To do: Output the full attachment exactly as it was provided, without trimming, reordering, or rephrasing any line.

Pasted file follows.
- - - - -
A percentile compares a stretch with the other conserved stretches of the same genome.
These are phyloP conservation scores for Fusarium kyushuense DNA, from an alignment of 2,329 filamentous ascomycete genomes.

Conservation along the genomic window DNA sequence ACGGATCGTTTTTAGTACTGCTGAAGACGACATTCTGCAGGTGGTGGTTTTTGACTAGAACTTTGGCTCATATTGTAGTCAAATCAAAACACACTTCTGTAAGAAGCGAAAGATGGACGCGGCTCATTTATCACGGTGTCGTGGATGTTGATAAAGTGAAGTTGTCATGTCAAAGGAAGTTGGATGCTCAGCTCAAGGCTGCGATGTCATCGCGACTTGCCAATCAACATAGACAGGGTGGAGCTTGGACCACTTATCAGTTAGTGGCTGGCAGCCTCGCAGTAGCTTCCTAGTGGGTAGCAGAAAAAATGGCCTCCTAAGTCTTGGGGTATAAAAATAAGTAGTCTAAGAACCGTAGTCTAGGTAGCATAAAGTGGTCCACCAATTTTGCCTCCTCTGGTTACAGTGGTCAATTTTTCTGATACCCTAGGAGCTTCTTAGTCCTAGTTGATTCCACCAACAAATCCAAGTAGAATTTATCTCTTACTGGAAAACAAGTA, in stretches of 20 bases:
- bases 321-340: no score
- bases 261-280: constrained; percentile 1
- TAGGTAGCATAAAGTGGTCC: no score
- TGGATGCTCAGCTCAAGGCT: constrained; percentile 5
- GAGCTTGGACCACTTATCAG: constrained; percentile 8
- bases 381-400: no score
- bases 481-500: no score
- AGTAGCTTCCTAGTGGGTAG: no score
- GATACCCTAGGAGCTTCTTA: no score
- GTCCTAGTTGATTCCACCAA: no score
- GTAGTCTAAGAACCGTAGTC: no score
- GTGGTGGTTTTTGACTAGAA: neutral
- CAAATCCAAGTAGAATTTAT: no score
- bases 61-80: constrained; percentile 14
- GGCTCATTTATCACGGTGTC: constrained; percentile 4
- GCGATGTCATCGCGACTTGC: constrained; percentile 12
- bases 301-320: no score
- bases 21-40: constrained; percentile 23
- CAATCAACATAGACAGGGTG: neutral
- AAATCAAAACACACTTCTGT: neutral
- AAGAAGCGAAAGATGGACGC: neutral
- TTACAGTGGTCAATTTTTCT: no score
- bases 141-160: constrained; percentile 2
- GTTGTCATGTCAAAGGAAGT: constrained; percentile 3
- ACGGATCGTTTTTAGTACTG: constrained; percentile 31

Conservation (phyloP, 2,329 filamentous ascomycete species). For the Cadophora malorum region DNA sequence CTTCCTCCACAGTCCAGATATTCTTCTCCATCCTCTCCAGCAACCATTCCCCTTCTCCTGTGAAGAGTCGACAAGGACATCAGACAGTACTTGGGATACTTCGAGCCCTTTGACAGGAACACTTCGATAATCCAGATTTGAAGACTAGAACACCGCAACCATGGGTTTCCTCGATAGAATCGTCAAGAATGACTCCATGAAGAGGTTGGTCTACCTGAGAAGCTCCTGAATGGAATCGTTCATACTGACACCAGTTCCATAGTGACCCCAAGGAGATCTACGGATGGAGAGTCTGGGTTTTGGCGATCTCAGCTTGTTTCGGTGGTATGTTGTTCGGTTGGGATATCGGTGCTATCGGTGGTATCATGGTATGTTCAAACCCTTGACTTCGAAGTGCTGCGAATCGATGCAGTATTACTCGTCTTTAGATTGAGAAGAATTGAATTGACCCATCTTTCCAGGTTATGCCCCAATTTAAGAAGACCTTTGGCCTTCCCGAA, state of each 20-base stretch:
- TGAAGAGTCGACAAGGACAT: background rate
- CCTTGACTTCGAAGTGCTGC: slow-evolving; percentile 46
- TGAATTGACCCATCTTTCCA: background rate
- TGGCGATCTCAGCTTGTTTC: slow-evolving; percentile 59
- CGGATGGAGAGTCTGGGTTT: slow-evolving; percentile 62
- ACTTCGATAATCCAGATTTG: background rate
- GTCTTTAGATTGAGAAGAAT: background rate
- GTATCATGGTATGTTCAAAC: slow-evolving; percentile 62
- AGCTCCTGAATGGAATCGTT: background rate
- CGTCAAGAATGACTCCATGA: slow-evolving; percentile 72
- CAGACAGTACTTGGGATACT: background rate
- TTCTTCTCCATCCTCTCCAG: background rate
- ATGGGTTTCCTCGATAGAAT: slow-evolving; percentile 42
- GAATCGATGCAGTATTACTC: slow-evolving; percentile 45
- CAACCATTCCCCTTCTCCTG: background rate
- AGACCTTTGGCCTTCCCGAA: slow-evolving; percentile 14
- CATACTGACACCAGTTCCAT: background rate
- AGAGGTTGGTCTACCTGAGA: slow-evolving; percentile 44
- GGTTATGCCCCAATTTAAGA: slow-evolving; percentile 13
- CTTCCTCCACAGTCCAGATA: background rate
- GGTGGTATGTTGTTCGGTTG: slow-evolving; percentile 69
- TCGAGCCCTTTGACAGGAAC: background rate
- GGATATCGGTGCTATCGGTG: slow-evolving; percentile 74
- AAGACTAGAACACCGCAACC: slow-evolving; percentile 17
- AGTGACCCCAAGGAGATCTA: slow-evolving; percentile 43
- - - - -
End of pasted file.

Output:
A percentile compares a stretch with the other conserved stretches of the same genome.
These are phyloP conservation scores for Fusarium kyushuense DNA, from an alignment of 2,329 filamentous ascomycete genomes.

Conservation along the genomic window DNA sequence ACGGATCGTTTTTAGTACTGCTGAAGACGACATTCTGCAGGTGGTGGTTTTTGACTAGAACTTTGGCTCATATTGTAGTCAAATCAAAACACACTTCTGTAAGAAGCGAAAGATGGACGCGGCTCATTTATCACGGTGTCGTGGATGTTGATAAAGTGAAGTTGTCATGTCAAAGGAAGTTGGATGCTCAGCTCAAGGCTGCGATGTCATCGCGACTTGCCAATCAACATAGACAGGGTGGAGCTTGGACCACTTATCAGTTAGTGGCTGGCAGCCTCGCAGTAGCTTCCTAGTGGGTAGCAGAAAAAATGGCCTCCTAAGTCTTGGGGTATAAAAATAAGTAGTCTAAGAACCGTAGTCTAGGTAGCATAAAGTGGTCCACCAATTTTGCCTCCTCTGGTTACAGTGGTCAATTTTTCTGATACCCTAGGAGCTTCTTAGTCCTAGTTGATTCCACCAACAAATCCAAGTAGAATTTATCTCTTACTGGAAAACAAGTA, in stretches of 20 bases:
- bases 321-340: no score
- bases 261-280: constrained; percentile 1
- TAGGTAGCATAAAGTGGTCC: no score
- TGGATGCTCAGCTCAAGGCT: constrained; percentile 5
- GAGCTTGGACCACTTATCAG: constrained; percentile 8
- bases 381-400: no score
- bases 481-500: no score
- AGTAGCTTCCTAGTGGGTAG: no score
- GATACCCTAGGAGCTTCTTA: no score
- GTCCTAGTTGATTCCACCAA: no score
- GTAGTCTAAGAACCGTAGTC: no score
- GTGGTGGTTTTTGACTAGAA: neutral
- CAAATCCAAGTAGAATTTAT: no score
- bases 61-80: constrained; percentile 14
- GGCTCATTTATCACGGTGTC: constrained; percentile 4
- GCGATGTCATCGCGACTTGC: constrained; percentile 12
- bases 301-320: no score
- bases 21-40: constrained; percentile 23
- CAATCAACATAGACAGGGTG: neutral
- AAATCAAAACACACTTCTGT: neutral
- AAGAAGCGAAAGATGGACGC: neutral
- TTACAGTGGTCAATTTTTCT: no score
- bases 141-160: constrained; percentile 2
- GTTGTCATGTCAAAGGAAGT: constrained; percentile 3
- ACGGATCGTTTTTAGTACTG: constrained; percentile 31

Conservation (phyloP, 2,329 filamentous ascomycete species). For the Cadophora malorum region DNA sequence CTTCCTCCACAGTCCAGATATTCTTCTCCATCCTCTCCAGCAACCATTCCCCTTCTCCTGTGAAGAGTCGACAAGGACATCAGACAGTACTTGGGATACTTCGAGCCCTTTGACAGGAACACTTCGATAATCCAGATTTGAAGACTAGAACACCGCAACCATGGGTTTCCTCGATAGAATCGTCAAGAATGACTCCATGAAGAGGTTGGTCTACCTGAGAAGCTCCTGAATGGAATCGTTCATACTGACACCAGTTCCATAGTGACCCCAAGGAGATCTACGGATGGAGAGTCTGGGTTTTGGCGATCTCAGCTTGTTTCGGTGGTATGTTGTTCGGTTGGGATATCGGTGCTATCGGTGGTATCATGGTATGTTCAAACCCTTGACTTCGAAGTGCTGCGAATCGATGCAGTATTACTCGTCTTTAGATTGAGAAGAATTGAATTGACCCATCTTTCCAGGTTATGCCCCAATTTAAGAAGACCTTTGGCCTTCCCGAA, state of each 20-base stretch:
- TGAAGAGTCGACAAGGACAT: background rate
- CCTTGACTTCGAAGTGCTGC: slow-evolving; percentile 46
- TGAATTGACCCATCTTTCCA: background rate
- TGGCGATCTCAGCTTGTTTC: slow-evolving; percentile 59
- CGGATGGAGAGTCTGGGTTT: slow-evolving; percentile 62
- ACTTCGATAATCCAGATTTG: background rate
- GTCTTTAGATTGAGAAGAAT: background rate
- GTATCATGGTATGTTCAAAC: slow-evolving; percentile 62
- AGCTCCTGAATGGAATCGTT: background rate
- CGTCAAGAATGACTCCATGA: slow-evolving; percentile 72
- CAGACAGTACTTGGGATACT: background rate
- TTCTTCTCCATCCTCTCCAG: background rate
- ATGGGTTTCCTCGATAGAAT: slow-evolving; percentile 42
- GAATCGATGCAGTATTACTC: slow-evolving; percentile 45
- CAACCATTCCCCTTCTCCTG: background rate
- AGACCTTTGGCCTTCCCGAA: slow-evolving; percentile 14
- CATACTGACACCAGTTCCAT: background rate
- AGAGGTTGGTCTACCTGAGA: slow-evolving; percentile 44
- GGTTATGCCCCAATTTAAGA: slow-evolving; percentile 13
- CTTCCTCCACAGTCCAGATA: background rate
- GGTGGTATGTTGTTCGGTTG: slow-evolving; percentile 69
- TCGAGCCCTTTGACAGGAAC: background rate
- GGATATCGGTGCTATCGGTG: slow-evolving; percentile 74
- AAGACTAGAACACCGCAACC: slow-evolving; percentile 17
- AGTGACCCCAAGGAGATCTA: slow-evolving; percentile 43